This means it would be more the exception than the rule to see three or more Analyst Ratings across a fund’s various share classes. In roughly 80% of cases, there would be at most two different ratings across a fund’s multiple share classes

exhibit 12Clean share classes are typically much less expensive. This means the ratings assigned to share classes with management and distribution fees will shift toward Neutral and Negative. Currently, around 65% of such share classes earn Gold, Silver, and Bronze ratings. Under the updated methodology, 36% would receive such ratings.

Meanwhile, the distribution of ratings assigned to clean share classes would shift slightly towards Silver and Gold ratings from Bronze because the updated methodology places a premium on cost. But the overall proportion of medalists would stay roughly similar. Currently, 71% of these shares receive a Gold, Silver, and Bronze compared with 68% under the updated methodology.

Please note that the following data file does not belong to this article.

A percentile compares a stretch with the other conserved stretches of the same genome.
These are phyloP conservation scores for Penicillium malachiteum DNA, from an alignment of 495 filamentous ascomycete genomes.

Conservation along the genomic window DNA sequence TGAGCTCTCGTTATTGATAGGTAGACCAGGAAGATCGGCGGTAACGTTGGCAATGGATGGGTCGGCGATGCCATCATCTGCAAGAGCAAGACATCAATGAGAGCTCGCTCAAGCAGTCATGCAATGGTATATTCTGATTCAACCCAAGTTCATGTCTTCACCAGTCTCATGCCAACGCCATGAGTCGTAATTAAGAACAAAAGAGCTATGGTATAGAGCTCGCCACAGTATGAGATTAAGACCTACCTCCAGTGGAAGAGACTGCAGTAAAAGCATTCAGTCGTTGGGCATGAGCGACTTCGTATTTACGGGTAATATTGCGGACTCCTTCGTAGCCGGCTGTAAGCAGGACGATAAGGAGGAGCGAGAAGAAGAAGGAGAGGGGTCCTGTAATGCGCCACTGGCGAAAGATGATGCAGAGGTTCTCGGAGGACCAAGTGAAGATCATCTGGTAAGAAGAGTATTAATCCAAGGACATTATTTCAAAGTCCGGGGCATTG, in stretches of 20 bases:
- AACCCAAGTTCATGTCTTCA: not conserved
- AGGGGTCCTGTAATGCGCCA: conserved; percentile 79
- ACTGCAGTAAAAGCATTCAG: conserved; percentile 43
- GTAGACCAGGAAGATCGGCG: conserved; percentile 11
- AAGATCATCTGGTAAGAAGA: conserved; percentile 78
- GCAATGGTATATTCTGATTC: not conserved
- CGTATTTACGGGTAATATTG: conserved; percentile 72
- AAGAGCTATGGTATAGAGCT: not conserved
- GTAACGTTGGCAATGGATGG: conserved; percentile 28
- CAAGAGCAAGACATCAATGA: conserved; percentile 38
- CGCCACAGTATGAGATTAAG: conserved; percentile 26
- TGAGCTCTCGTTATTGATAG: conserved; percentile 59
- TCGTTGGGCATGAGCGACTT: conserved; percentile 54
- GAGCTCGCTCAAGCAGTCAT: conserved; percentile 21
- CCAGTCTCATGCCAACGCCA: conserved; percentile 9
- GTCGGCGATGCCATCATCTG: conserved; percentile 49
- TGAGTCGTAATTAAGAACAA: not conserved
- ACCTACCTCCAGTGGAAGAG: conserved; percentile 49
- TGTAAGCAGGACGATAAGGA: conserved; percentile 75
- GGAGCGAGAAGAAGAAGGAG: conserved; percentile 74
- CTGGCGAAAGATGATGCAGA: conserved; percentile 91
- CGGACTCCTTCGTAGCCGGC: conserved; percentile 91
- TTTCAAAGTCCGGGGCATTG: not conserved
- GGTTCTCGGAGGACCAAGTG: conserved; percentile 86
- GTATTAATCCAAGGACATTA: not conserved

While "Fee Level" rank isn’t a direct factor in the updated methodology, the impact analysis makes it clear that the more expensive a fund, the less often it would receive a Gold, Silver, or Bronze rating. Only around 42% and 20% of share classes with an Above Average or High fee rank, respectively, would receive medalist ratings, compared with about two-thirds today for both.

The new rating methodology

The new fund rating methodology will come into effect on November 1, 2019. It relates to the qualitative analysis carried about by the Morningstar manager research analysts, whereby funds are rated Gold, Silver, Bronze, Neutral or Negative depending on the analysts’ conviction in the fund’s ability to outperform its peers.